Open area with sunflowers and blazingstars

As we headed back for lunch, we saw great stands of purple false foxglove (Agalinis fasciculata) with buckeye butterfly caterpillars on them.  We had also seen several adult buckeyes flying around, visiting Eupatorium, bluemistflower (Conoclinium coelestinum) and other flowers. Seeing insects in their natural relationships is one of my favorite sights and these caterpillars were a highlight for me.

Agalinis fasciculata
Caterpillar of buckeye butterfly

We relaxed with our brown bag lunches at the owner’s house while a quick rain shower blew through. There were several more hours of exploring ahead of us in new locations, but I’ll have to do a part two for those adventures.

Sunday, October 16, 2016

Thug Buddies

Not everyone appreciates a thug in the garden, but there is one way you can deal with them if you still want to keep them around. Get them a thug buddy! They are perfectly suited for working around each other. I can just imagine them saying “You’re growing there? I’ll just go around you over here ….”

Bushy aster (Symphyotrichum dumosum)

Blue mistflower (Conoclinium coelestinum) is a wonderful fall nectar plant but a well-known thug. In a dry month like October (traditionally our driest of the year), however, it can be nice to have the blooms so I always try to keep some of it. Last year, it got a bit out of control so I pulled out a ton of it this spring (knowing that what was left would bounce back).

Blue mistflower (Conoclinium coelestinum)
Bumblebees love asters!

This fall I was surprised to realize that small-flowered white asters - which can be a bit pushy - had jumped in the bed with it. What a gorgeous combination they make, weaving in and out among each other. The bees are happily visiting the asters while the skippers and butterflies like the mistflower. It’s been fun to watch them all dashing around each other, not unlike what a wild roadside might look like.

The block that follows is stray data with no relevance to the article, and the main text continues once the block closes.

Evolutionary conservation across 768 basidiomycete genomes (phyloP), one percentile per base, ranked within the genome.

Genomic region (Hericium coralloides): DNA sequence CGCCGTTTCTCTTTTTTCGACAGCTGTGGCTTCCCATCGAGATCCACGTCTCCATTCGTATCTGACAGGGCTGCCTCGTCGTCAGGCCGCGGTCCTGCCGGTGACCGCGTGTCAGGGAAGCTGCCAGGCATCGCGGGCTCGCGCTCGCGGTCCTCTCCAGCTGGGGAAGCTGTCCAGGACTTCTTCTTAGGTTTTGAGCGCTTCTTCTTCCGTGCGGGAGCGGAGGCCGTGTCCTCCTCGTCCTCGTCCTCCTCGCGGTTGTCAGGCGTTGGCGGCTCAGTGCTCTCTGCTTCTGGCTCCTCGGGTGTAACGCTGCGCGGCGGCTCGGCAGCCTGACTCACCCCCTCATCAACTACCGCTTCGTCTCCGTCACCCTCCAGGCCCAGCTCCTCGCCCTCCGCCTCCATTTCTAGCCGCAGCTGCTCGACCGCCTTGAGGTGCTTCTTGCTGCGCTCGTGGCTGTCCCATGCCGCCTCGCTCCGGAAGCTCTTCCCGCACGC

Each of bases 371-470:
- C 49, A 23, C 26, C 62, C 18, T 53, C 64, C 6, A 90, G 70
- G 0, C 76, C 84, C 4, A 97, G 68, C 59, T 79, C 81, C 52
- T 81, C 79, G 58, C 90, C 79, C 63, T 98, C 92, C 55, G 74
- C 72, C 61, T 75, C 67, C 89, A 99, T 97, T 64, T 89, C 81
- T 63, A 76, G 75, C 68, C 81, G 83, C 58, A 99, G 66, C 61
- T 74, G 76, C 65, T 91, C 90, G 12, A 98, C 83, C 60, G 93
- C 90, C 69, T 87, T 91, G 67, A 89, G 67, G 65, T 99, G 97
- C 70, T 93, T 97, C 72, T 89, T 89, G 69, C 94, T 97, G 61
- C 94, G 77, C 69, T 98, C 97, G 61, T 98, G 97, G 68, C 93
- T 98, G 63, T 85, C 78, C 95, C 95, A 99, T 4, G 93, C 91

Growing above them is tall thoroughwort, Eupatorium serotinum. It has mostly finished flowering now and, while a bit of a thug itself, was never a bother to these guys. Occasionally a stem of tall goldenrod (Solidago altissima) pops up, adding a cheery splash of yellow. This goldenrod is also a thug but it doesn’t get much of a chance here.

Thug life!
Come spring, some of these will get pulled again just to keep the place a bit more tidy (for the neighbors, you know) and to let the spring things have their turn. In between the editing and the competition, most of these will be just this side of rambunctious for next fall.

So, if you’re got a thug in your garden, at least get him a friend to keep him company!

Sunday, October 9, 2016

What Happened to the Asters?

Eastern tailed-blue on Symphyotrichum dumosum
A friend of mine has a wonderful expression to describe certain plants – she calls them “ex-Asters.” If you haven’t been paying attention the last 10 or so years, the North American plants that were in the plant genus Aster have all been moved to new genera (yeah, that’s plural!). The “Old World” asters got to keep the name, and all our plants now have an assortment of real tongue-twister names.

Here’s a short accounting of the ones in Georgia. Most of the reclassifications went to Symphyotrichum. Other Georgia ones went to Ampelaster, Doellingeria, Eurybia, Ionactis, Oclemena, Oligoneuron, and Sericocarpus. With 30 different species in Georgia, Symphyotrichum alone is enough to keep me flipping through identification resources. Of the other genera, I have only found Eurybia, Doellingeria, and Sericocarpus species so far. I hope to come across the others one day (and this is probably a good time of year to be looking).